Suffice to say, Juston Johnson’s transfer to West Seneca West has gone quite well.

A state championship football season in the fall as a receiver and defensive back, Johnson is now leading an unprecedented start in basketball.

Johnson is lighting up the scoreboards and the Indians remain undefeated in mid-January.

“He’s a kid that’s carrying the momentum from the football season,” coach Des Randall said.

West Seneca West was a major beneficiary of a mass exodus at Bishop Timon and that included the addition of Johnson, who was named a second-team all-state wide receiver by the New York State Sportswriters Association. The Indians finished 13-0 and won the first Section VI and New York State Public High Schools Athletic Association championships in program history.

The success has carried over into basketball as WSW is off to an 11-0 start.

“The high of the football run propelled us to play well in basketball,” Johnson said. “The football season set the tone. That’s what it is.”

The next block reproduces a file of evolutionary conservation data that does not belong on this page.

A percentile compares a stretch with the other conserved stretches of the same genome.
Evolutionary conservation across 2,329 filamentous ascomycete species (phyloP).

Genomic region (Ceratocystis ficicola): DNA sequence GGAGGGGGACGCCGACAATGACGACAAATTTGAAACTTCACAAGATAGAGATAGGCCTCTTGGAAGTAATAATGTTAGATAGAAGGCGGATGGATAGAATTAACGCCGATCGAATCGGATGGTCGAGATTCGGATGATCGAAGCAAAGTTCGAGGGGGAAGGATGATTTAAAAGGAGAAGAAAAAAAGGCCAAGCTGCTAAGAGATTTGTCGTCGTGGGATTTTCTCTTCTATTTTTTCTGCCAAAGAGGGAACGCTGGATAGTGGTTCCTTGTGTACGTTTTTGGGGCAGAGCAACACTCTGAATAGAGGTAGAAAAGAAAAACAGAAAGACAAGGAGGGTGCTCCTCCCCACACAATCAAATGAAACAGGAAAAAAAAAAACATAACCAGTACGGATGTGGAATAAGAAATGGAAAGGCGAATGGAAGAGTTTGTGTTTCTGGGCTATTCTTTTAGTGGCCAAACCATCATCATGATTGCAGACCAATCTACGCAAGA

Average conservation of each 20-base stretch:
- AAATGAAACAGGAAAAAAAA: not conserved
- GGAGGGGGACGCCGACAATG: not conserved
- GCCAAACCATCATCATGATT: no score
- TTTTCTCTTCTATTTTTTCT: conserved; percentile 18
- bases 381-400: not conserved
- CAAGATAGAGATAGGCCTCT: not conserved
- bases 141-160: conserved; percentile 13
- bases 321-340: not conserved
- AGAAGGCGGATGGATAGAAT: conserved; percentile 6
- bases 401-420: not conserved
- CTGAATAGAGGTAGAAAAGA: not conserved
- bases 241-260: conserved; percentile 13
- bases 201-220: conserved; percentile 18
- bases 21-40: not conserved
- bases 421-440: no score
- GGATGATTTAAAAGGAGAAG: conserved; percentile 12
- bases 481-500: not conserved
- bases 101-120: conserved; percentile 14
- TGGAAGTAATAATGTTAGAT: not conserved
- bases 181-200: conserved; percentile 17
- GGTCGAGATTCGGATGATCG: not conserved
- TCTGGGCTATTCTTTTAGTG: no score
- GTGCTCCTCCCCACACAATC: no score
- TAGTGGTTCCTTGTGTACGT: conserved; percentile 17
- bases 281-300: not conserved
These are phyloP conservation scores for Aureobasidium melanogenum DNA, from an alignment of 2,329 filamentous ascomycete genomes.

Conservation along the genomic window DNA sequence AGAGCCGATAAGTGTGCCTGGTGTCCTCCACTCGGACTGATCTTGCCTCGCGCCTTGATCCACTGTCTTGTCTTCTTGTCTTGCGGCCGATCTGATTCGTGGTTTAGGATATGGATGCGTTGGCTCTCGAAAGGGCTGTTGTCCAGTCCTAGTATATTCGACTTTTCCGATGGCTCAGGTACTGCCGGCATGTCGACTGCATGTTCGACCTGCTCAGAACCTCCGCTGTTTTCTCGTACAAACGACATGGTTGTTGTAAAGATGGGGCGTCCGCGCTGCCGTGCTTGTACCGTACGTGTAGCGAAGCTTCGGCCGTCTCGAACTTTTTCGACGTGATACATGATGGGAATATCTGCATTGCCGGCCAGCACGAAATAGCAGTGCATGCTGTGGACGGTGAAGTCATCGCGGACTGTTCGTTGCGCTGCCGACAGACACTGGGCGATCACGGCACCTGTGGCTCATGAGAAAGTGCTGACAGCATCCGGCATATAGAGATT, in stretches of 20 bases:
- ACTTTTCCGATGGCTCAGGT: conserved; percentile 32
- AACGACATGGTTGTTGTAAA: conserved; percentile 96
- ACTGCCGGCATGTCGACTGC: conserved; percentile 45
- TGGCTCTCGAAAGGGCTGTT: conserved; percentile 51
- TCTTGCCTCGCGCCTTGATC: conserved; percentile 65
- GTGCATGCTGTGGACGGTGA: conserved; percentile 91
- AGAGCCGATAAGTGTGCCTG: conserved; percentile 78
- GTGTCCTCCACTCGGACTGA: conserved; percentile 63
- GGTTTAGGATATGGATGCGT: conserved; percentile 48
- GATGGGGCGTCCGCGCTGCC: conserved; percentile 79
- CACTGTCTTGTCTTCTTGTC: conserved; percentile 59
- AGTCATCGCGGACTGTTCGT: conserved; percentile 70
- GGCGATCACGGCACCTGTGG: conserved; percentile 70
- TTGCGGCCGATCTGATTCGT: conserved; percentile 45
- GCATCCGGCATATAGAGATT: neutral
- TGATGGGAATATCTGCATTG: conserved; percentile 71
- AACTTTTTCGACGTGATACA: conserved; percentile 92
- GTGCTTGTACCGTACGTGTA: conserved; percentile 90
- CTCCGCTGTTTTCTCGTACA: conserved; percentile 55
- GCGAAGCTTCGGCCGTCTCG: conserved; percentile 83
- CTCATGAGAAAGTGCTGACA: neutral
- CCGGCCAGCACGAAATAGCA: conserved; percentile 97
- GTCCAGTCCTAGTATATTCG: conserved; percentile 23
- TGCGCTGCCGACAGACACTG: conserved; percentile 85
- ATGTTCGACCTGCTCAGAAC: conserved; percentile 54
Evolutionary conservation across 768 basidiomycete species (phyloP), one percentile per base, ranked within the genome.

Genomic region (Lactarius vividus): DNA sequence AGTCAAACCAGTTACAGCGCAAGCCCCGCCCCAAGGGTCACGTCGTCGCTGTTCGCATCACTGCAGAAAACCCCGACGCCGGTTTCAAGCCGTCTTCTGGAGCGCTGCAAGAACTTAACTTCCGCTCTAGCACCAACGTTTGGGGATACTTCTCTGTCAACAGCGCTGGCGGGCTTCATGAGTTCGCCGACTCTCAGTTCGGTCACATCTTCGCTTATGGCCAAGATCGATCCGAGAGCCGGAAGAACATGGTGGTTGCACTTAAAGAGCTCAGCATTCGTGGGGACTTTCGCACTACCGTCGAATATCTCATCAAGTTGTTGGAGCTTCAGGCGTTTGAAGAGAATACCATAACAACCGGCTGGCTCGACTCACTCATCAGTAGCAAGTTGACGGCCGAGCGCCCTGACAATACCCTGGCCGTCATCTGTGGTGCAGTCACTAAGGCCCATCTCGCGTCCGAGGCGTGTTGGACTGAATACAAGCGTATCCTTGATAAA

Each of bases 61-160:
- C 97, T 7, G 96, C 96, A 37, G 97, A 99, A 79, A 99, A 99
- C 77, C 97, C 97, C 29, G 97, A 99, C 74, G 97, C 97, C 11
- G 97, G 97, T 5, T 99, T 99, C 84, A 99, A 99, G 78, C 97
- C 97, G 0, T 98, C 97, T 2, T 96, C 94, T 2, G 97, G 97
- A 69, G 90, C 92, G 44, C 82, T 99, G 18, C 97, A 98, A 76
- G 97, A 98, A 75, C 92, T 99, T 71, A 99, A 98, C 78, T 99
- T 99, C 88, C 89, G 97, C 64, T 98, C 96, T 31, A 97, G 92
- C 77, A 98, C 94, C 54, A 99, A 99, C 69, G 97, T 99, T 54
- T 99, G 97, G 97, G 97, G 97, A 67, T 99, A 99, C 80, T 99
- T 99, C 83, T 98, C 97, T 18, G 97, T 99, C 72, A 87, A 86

Johnson, Timon’s starting point guard as a freshman and a sophomore, is a major reason for that success this season for West. Through 11 games, he has averaged 21 points per game and also leads the team in steals (43) and assists (91).

“He’s really determined to set out and lead this team,” Randall said, “and I think he’s doing a great job … not just with scoring but with defense, his effort, his integrity and his willingness to do whatever we ask of him. He’s been a great leader.”

Randall was among the coaches to leave Bishop Timon last season following an administrative shakeup that led to the resignation of Athletic Director Charlie Comerford.

“I think a big thing is the coaching,” Johnson said. “We’re well-coached and the kids want to be coached. When everyone wants to be coached and wants to win, that’s going to lead to success.”

With new faces on board, that oftentimes causes issues as far as cohesion for a team. But not this season at West Seneca West – that wasn’t an issue in football and so far hasn’t been a problem on the hardwood either.

“As soon as we came in, everybody glued together and we’re playing really well,” Johnson said. “When that happens, that makes it exciting to see what we can do.”